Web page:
We need to ask ourselves, “Why can’t the gift of the Holy Spirit be given again today?” What happened at Pentecost should thrill us, but it doesn’t. It passes by, even though it must have been one of the greatest miracles in history! Think about it: thousands of people were cut to the heart at the same time, and repented and sought a new purpose for their lives. They asked each other, “Brothers, what shall we do?”
Now, when many of us hear about being “cut to the heart,” or of repenting, we right away think in negative terms. We think it means confessing all the bad things we’ve done. It does, but that’s only part of it. The main fruit of being struck is what comes after: the freedom and the joy.
Why don’t we grasp that? To become vulnerable; to be willing to show who we really are; to be able to talk about the things that are burdening us – shouldn’t that bring freedom and a lot of joy? I don’t mean pious happiness. I’m talking about genuine, true joy – the joy of living.
Another important part of being struck in the heart is repenting of our “goodness,” because along with “goodness” often goes a lot of hypocrisy. We look down on people who have fallen into sin and don’t stand with them. This goodness, this wanting everything to be so perfectly right, runs right through our daily life and work, and because of it, we lose our ability to simply act from our hearts and speak our minds.
How can we overcome this holding back amongst us? I wish people would get inspired to meet together and talk about this, because it could actually change our lives. There wouldn’t be such dullness as there often seems to be: people would just express whatever is on their minds and hearts and not worry what others think, because they would be filled with a living spirit.
As individuals, we are nothing. As individuals we are powerless to do a single thing. We can speak clearly and sharply and try to get this or that message across, but if God’s spirit is not there, and hearts are not open, it will be futile. Human efforts always fail. Only God can open the hearts and doors that are closed to him. But let us long that this can happen – and not just among us, but for all humankind.
At the first Pentecost there were about one hundred people waiting expectantly in Jerusalem. They did not know what they were waiting for; in fact, they had only just taken in that Jesus had died and gone to heaven. He had often told them it would happen, yet they hadn’t understood or believed him. They were normal people, who had surely failed often and had to be forgiven for various sins. But in the end, because of their faithfulness, and because they allowed themselves to be filled with God’s spirit, they could be used.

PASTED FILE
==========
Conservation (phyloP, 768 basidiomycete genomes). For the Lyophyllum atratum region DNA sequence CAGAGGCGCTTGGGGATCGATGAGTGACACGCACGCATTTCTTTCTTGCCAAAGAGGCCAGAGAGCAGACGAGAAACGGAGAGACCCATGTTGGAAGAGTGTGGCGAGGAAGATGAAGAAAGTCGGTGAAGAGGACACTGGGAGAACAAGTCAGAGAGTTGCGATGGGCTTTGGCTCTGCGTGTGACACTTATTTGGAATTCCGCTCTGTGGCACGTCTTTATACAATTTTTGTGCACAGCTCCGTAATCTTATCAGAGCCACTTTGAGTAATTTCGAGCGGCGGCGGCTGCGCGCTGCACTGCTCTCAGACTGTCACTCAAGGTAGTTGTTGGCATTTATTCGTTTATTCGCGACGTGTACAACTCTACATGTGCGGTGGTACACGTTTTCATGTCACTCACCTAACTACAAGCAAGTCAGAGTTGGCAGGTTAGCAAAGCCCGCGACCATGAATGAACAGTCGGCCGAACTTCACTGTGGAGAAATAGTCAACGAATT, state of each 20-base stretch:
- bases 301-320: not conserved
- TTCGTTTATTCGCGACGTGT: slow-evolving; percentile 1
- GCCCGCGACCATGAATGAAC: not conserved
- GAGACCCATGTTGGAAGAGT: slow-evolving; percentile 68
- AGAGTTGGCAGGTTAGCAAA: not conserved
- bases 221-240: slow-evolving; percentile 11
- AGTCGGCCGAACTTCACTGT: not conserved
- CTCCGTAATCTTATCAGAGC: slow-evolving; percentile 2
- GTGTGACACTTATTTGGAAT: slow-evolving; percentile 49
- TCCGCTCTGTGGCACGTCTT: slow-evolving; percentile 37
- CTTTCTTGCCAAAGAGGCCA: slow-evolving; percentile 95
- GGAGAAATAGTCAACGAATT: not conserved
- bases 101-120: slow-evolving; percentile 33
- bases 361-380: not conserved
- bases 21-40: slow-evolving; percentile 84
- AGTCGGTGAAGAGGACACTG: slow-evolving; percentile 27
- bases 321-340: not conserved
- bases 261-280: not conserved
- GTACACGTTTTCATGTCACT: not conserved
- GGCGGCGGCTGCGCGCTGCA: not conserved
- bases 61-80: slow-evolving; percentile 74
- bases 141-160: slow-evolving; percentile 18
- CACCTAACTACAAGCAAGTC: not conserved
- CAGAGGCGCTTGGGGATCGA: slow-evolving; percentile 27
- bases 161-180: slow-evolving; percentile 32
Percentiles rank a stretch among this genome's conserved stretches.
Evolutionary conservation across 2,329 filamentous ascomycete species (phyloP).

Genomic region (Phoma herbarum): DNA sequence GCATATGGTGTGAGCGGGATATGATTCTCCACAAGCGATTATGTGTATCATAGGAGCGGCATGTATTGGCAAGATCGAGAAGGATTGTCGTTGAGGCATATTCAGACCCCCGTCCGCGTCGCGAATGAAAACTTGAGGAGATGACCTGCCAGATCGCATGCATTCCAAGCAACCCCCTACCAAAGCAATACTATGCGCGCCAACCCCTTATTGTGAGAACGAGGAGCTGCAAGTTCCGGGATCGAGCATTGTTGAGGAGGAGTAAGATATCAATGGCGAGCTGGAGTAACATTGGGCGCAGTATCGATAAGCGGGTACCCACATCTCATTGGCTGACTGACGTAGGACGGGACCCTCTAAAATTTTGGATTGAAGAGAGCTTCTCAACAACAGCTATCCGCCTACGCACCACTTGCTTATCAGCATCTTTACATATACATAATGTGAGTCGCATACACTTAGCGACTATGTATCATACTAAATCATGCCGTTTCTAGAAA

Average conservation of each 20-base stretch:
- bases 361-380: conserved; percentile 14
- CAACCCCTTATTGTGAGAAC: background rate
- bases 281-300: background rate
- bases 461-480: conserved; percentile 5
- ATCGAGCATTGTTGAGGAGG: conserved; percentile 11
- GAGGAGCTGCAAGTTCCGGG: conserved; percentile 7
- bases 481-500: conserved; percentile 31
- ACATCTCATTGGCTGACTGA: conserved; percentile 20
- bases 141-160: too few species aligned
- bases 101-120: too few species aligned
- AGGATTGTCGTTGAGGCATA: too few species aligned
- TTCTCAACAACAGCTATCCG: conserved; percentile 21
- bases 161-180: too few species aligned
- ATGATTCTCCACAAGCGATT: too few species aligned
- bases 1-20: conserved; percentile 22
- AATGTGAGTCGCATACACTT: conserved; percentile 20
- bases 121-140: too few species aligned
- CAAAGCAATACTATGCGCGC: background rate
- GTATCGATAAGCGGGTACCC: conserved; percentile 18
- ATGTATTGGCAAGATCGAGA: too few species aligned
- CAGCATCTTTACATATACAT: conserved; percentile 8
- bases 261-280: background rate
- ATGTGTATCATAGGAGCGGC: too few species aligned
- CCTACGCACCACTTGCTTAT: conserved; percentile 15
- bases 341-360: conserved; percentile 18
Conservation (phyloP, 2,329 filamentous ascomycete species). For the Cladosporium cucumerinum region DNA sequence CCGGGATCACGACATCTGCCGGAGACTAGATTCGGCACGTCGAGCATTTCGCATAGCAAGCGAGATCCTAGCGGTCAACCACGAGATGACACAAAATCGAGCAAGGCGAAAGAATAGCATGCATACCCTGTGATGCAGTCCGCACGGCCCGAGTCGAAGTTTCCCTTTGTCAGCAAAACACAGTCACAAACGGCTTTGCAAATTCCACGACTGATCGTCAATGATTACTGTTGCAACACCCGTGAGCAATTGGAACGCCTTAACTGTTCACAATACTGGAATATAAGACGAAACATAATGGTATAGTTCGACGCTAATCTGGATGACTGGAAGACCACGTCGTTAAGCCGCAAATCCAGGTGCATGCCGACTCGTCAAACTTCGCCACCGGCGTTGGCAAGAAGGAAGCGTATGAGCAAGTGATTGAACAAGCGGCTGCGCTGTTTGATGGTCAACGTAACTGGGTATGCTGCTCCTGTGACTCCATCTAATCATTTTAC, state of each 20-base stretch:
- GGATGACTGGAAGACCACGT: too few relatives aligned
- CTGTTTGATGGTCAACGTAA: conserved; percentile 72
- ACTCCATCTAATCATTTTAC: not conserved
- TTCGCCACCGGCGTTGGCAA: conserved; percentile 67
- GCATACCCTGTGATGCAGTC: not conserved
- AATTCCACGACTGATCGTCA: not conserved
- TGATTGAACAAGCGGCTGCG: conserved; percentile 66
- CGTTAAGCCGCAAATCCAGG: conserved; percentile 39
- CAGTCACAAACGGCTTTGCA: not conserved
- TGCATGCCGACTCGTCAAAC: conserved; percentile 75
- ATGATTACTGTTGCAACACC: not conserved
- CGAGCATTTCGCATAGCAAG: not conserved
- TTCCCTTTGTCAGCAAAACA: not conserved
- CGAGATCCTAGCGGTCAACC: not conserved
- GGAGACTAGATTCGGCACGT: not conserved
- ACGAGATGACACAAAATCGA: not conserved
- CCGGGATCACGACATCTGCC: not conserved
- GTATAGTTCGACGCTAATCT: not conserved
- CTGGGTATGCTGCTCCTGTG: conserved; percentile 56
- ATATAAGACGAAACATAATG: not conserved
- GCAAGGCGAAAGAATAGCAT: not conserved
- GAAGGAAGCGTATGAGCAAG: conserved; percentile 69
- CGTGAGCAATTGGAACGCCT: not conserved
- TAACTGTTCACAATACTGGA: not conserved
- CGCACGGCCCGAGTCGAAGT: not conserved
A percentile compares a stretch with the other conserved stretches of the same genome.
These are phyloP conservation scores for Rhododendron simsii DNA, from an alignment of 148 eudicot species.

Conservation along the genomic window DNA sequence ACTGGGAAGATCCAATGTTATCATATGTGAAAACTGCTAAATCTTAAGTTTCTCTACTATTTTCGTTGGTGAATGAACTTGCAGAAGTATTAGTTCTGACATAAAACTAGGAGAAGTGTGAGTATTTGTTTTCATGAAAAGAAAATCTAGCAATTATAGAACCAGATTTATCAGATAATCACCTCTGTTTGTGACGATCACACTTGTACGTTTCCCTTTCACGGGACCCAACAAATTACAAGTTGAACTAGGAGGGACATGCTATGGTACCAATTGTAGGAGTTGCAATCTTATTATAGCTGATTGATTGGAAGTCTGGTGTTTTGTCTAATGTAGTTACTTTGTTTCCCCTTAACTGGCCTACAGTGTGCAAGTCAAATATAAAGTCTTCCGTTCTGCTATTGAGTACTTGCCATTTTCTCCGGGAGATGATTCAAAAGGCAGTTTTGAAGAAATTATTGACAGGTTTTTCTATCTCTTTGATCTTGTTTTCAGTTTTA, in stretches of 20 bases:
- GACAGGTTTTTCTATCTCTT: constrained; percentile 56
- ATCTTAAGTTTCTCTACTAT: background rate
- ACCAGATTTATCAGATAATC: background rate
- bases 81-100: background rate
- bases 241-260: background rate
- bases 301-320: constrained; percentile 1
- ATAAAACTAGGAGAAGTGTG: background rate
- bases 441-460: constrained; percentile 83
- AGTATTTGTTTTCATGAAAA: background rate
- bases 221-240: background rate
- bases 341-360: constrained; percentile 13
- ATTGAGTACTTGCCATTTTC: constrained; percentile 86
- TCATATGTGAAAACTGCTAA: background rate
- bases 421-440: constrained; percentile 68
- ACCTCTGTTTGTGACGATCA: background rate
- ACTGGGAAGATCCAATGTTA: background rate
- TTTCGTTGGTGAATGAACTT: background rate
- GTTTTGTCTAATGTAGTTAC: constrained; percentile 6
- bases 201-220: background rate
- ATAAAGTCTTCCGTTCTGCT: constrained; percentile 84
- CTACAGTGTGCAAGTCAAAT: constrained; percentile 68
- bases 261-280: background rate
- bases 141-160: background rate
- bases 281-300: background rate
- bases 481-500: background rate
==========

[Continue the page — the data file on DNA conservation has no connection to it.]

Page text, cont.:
The pouring out of the Holy Spirit is a gift, and we need to ask and pray that it be given amongst us! I’m not sure it has yet, at least not like it could be. One thing I’ve noticed: people so easily become depressed because they think they are so evil. But if all we see is the evil in ourselves, how can we find joy again? I’m sure that when the apostles looked at themselves, they found just the same sins that we have. Yet they still found repentance, baptism, and the gift of the Holy Spirit. And they were so filled with these things, that they forgot themselves. They were so focused on their task – feeding the poor and preaching the good news – that they had no time to think about themselves.
We are living for a kingdom that is not of this world: the kingdom that is coming. And whatever religion or creed you adhere to, in the end I know you, too, must think of what is beyond death – of what is eternal. Everyone must.
For us, the most important thing is to see what we can do each day to help our neighbor, our fellow man; to seek together what it is that our world really needs – what it is that holds people together in the end. It’s usually the small deeds, not the big deeds, that count.
Listen to these wonderful words from the prophet Joel about the last days: “Your sons and daughters will prophesy, your old men will dream dreams, your young men will see visions. Even on my servants, both men and women, I will pour out my spirit in those days” (Joel 2:28–29).
Can you imagine how God must be waiting for this? For people to turn back to him – people with expectant hearts; people who are waiting for his kingdom – so that he can pour out his spirit on them? It needs to start somewhere. Why not amongst us? Of course, there must be other people in the world too who are waiting for God’s kingdom. Isn’t it part of our mission to find them so that, together, we can be a light in this dark, needy world?
Richard Scott served as elder (senior pastor) of the Bruderhof communities from 2001 until his death on February 7, 2011.